It didn’t take me long to realize I had anxiety. I knew enough about it to identify its symptoms: the racing thoughts, pressure in my chest, pain in my back, panic attacks, plus the fact that anxiety was rampant in my family.
While I experienced more “classic” symptoms of anxiety, nothing about my depression jumped out at me as being depression. I was going to work and school. I didn’t have a hard time getting up in the morning. I never self-harmed (although I thought about it). Instead, my depression looked like neglecting self-care (“I’m just too busy to shower!”), isolating myself (“I’m too tired to go out with friends!”), and a sense of deep purposelessness I was always trying to fill with busyness and work. But it was still depression, and I couldn’t fully focus on my mental health until I addressed that sad, numb part of me, too.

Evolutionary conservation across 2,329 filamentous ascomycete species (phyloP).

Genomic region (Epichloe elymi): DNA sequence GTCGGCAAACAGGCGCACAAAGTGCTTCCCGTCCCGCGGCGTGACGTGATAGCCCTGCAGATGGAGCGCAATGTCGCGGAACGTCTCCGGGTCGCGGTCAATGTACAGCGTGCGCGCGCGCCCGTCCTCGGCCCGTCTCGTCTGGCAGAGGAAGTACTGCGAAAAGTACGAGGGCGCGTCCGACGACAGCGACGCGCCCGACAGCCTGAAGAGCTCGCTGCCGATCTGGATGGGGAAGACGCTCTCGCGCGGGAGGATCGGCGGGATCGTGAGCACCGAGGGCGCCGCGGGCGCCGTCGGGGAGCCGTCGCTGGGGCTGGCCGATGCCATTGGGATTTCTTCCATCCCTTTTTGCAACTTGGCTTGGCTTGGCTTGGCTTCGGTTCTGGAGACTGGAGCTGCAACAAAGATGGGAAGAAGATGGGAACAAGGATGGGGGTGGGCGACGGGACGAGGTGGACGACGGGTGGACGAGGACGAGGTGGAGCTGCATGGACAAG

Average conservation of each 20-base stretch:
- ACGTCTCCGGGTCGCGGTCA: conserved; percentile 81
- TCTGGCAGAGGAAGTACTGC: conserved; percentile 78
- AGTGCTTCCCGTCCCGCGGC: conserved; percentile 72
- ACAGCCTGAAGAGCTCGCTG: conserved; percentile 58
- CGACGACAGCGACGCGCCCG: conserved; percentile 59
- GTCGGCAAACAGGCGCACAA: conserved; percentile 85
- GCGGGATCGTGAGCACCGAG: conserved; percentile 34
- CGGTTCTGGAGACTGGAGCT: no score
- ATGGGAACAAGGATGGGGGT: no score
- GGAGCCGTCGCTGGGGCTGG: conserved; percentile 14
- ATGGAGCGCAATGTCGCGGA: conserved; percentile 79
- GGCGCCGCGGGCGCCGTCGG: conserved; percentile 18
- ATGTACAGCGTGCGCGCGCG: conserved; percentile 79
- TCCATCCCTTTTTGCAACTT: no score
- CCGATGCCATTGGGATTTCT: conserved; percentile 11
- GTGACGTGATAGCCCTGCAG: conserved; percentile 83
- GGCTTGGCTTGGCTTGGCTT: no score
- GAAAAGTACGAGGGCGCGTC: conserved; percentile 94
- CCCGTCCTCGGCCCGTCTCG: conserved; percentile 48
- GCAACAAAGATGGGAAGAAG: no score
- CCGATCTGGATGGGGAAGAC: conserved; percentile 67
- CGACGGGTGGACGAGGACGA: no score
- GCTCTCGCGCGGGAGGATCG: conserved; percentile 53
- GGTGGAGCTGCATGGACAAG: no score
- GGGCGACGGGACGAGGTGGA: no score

Depression and anxiety affect people in different ways, but they also commonly come together. We wanted to know how people with anxiety and depression realized they had not just one mental health condition, but two, so we asked our mental health community to share with us how they knew they had both anxiety and depression.
The best way to find out for yourself is to speak with a doctor or therapist, but if these stories ring true for you, it might be a good time to make an appointment for some mental healthcare.
This story was originally published on The Mighty, a platform for people facing health challenges to share their stories and connect.
If you are experiencing anxiety and are in need of crisis support, please call the Crisis Call Center’s 24-hour hotline at 1-775-784-8090.